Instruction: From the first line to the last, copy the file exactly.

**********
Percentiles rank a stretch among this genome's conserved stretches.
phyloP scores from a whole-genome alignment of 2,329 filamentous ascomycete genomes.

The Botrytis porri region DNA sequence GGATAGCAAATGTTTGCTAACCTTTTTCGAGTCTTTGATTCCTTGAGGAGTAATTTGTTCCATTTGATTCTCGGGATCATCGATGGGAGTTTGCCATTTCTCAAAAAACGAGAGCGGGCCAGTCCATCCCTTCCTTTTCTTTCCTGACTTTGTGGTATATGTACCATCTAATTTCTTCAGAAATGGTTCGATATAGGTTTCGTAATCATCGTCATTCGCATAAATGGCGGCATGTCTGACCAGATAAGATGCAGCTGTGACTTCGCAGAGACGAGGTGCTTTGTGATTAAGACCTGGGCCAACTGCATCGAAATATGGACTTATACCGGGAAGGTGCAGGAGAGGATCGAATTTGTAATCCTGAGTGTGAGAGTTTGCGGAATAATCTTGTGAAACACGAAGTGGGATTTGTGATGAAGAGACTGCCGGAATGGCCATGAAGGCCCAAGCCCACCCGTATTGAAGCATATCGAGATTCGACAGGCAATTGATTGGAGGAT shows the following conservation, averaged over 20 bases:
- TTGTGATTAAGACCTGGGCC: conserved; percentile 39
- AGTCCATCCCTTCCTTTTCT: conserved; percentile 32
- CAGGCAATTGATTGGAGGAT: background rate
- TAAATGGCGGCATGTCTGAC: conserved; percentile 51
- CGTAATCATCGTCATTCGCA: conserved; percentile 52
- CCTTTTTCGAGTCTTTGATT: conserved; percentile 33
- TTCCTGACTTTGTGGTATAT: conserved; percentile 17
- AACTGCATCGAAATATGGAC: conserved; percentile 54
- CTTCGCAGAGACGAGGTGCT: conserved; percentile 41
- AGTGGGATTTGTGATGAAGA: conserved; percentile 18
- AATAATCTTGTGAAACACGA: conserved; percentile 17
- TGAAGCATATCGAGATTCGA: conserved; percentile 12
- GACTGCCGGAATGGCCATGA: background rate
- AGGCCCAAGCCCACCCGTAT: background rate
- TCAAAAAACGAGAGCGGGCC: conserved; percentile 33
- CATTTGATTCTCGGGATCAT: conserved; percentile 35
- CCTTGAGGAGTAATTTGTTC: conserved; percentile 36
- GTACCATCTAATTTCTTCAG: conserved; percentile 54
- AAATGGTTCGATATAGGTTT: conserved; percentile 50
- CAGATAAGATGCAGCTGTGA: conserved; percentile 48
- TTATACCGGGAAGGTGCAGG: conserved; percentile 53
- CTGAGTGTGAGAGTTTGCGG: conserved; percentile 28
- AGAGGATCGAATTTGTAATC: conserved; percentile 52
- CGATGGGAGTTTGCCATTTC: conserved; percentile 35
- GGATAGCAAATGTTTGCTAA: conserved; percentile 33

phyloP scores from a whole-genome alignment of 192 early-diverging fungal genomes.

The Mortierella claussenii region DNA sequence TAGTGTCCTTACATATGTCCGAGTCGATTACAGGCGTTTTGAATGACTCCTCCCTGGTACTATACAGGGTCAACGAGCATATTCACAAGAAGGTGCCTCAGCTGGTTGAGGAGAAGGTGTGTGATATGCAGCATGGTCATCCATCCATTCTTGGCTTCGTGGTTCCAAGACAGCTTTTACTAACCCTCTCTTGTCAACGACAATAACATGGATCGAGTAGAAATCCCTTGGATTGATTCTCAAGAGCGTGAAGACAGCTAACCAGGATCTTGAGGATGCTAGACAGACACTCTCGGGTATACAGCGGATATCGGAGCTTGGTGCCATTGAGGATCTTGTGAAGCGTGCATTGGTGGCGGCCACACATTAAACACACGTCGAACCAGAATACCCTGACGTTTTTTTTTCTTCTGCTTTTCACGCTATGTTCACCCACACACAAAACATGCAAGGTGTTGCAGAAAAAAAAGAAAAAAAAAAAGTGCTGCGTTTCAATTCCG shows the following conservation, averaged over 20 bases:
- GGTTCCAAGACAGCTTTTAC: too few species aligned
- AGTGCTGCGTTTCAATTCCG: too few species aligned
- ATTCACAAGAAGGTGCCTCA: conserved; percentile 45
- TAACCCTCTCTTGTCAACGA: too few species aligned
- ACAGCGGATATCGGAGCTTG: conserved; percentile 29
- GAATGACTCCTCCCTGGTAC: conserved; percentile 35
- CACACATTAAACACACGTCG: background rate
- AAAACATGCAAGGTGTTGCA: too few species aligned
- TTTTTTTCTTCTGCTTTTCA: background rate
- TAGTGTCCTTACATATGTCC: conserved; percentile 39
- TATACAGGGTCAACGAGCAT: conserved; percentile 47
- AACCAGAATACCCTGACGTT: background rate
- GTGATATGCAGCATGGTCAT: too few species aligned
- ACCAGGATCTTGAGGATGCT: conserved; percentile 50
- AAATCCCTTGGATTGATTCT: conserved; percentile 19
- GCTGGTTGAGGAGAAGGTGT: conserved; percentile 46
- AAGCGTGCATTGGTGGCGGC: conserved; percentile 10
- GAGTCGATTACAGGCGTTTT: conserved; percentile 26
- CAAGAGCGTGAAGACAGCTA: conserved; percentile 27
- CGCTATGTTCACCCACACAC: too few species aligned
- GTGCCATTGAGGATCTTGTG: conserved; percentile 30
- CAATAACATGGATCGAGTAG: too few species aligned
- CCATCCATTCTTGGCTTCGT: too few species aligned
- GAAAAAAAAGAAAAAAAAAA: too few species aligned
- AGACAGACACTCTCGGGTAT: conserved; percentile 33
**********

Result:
Percentiles rank a stretch among this genome's conserved stretches.
phyloP scores from a whole-genome alignment of 2,329 filamentous ascomycete genomes.

The Botrytis porri region DNA sequence GGATAGCAAATGTTTGCTAACCTTTTTCGAGTCTTTGATTCCTTGAGGAGTAATTTGTTCCATTTGATTCTCGGGATCATCGATGGGAGTTTGCCATTTCTCAAAAAACGAGAGCGGGCCAGTCCATCCCTTCCTTTTCTTTCCTGACTTTGTGGTATATGTACCATCTAATTTCTTCAGAAATGGTTCGATATAGGTTTCGTAATCATCGTCATTCGCATAAATGGCGGCATGTCTGACCAGATAAGATGCAGCTGTGACTTCGCAGAGACGAGGTGCTTTGTGATTAAGACCTGGGCCAACTGCATCGAAATATGGACTTATACCGGGAAGGTGCAGGAGAGGATCGAATTTGTAATCCTGAGTGTGAGAGTTTGCGGAATAATCTTGTGAAACACGAAGTGGGATTTGTGATGAAGAGACTGCCGGAATGGCCATGAAGGCCCAAGCCCACCCGTATTGAAGCATATCGAGATTCGACAGGCAATTGATTGGAGGAT shows the following conservation, averaged over 20 bases:
- TTGTGATTAAGACCTGGGCC: conserved; percentile 39
- AGTCCATCCCTTCCTTTTCT: conserved; percentile 32
- CAGGCAATTGATTGGAGGAT: background rate
- TAAATGGCGGCATGTCTGAC: conserved; percentile 51
- CGTAATCATCGTCATTCGCA: conserved; percentile 52
- CCTTTTTCGAGTCTTTGATT: conserved; percentile 33
- TTCCTGACTTTGTGGTATAT: conserved; percentile 17
- AACTGCATCGAAATATGGAC: conserved; percentile 54
- CTTCGCAGAGACGAGGTGCT: conserved; percentile 41
- AGTGGGATTTGTGATGAAGA: conserved; percentile 18
- AATAATCTTGTGAAACACGA: conserved; percentile 17
- TGAAGCATATCGAGATTCGA: conserved; percentile 12
- GACTGCCGGAATGGCCATGA: background rate
- AGGCCCAAGCCCACCCGTAT: background rate
- TCAAAAAACGAGAGCGGGCC: conserved; percentile 33
- CATTTGATTCTCGGGATCAT: conserved; percentile 35
- CCTTGAGGAGTAATTTGTTC: conserved; percentile 36
- GTACCATCTAATTTCTTCAG: conserved; percentile 54
- AAATGGTTCGATATAGGTTT: conserved; percentile 50
- CAGATAAGATGCAGCTGTGA: conserved; percentile 48
- TTATACCGGGAAGGTGCAGG: conserved; percentile 53
- CTGAGTGTGAGAGTTTGCGG: conserved; percentile 28
- AGAGGATCGAATTTGTAATC: conserved; percentile 52
- CGATGGGAGTTTGCCATTTC: conserved; percentile 35
- GGATAGCAAATGTTTGCTAA: conserved; percentile 33

phyloP scores from a whole-genome alignment of 192 early-diverging fungal genomes.

The Mortierella claussenii region DNA sequence TAGTGTCCTTACATATGTCCGAGTCGATTACAGGCGTTTTGAATGACTCCTCCCTGGTACTATACAGGGTCAACGAGCATATTCACAAGAAGGTGCCTCAGCTGGTTGAGGAGAAGGTGTGTGATATGCAGCATGGTCATCCATCCATTCTTGGCTTCGTGGTTCCAAGACAGCTTTTACTAACCCTCTCTTGTCAACGACAATAACATGGATCGAGTAGAAATCCCTTGGATTGATTCTCAAGAGCGTGAAGACAGCTAACCAGGATCTTGAGGATGCTAGACAGACACTCTCGGGTATACAGCGGATATCGGAGCTTGGTGCCATTGAGGATCTTGTGAAGCGTGCATTGGTGGCGGCCACACATTAAACACACGTCGAACCAGAATACCCTGACGTTTTTTTTTCTTCTGCTTTTCACGCTATGTTCACCCACACACAAAACATGCAAGGTGTTGCAGAAAAAAAAGAAAAAAAAAAAGTGCTGCGTTTCAATTCCG shows the following conservation, averaged over 20 bases:
- GGTTCCAAGACAGCTTTTAC: too few species aligned
- AGTGCTGCGTTTCAATTCCG: too few species aligned
- ATTCACAAGAAGGTGCCTCA: conserved; percentile 45
- TAACCCTCTCTTGTCAACGA: too few species aligned
- ACAGCGGATATCGGAGCTTG: conserved; percentile 29
- GAATGACTCCTCCCTGGTAC: conserved; percentile 35
- CACACATTAAACACACGTCG: background rate
- AAAACATGCAAGGTGTTGCA: too few species aligned
- TTTTTTTCTTCTGCTTTTCA: background rate
- TAGTGTCCTTACATATGTCC: conserved; percentile 39
- TATACAGGGTCAACGAGCAT: conserved; percentile 47
- AACCAGAATACCCTGACGTT: background rate
- GTGATATGCAGCATGGTCAT: too few species aligned
- ACCAGGATCTTGAGGATGCT: conserved; percentile 50
- AAATCCCTTGGATTGATTCT: conserved; percentile 19
- GCTGGTTGAGGAGAAGGTGT: conserved; percentile 46
- AAGCGTGCATTGGTGGCGGC: conserved; percentile 10
- GAGTCGATTACAGGCGTTTT: conserved; percentile 26
- CAAGAGCGTGAAGACAGCTA: conserved; percentile 27
- CGCTATGTTCACCCACACAC: too few species aligned
- GTGCCATTGAGGATCTTGTG: conserved; percentile 30
- CAATAACATGGATCGAGTAG: too few species aligned
- CCATCCATTCTTGGCTTCGT: too few species aligned
- GAAAAAAAAGAAAAAAAAAA: too few species aligned
- AGACAGACACTCTCGGGTAT: conserved; percentile 33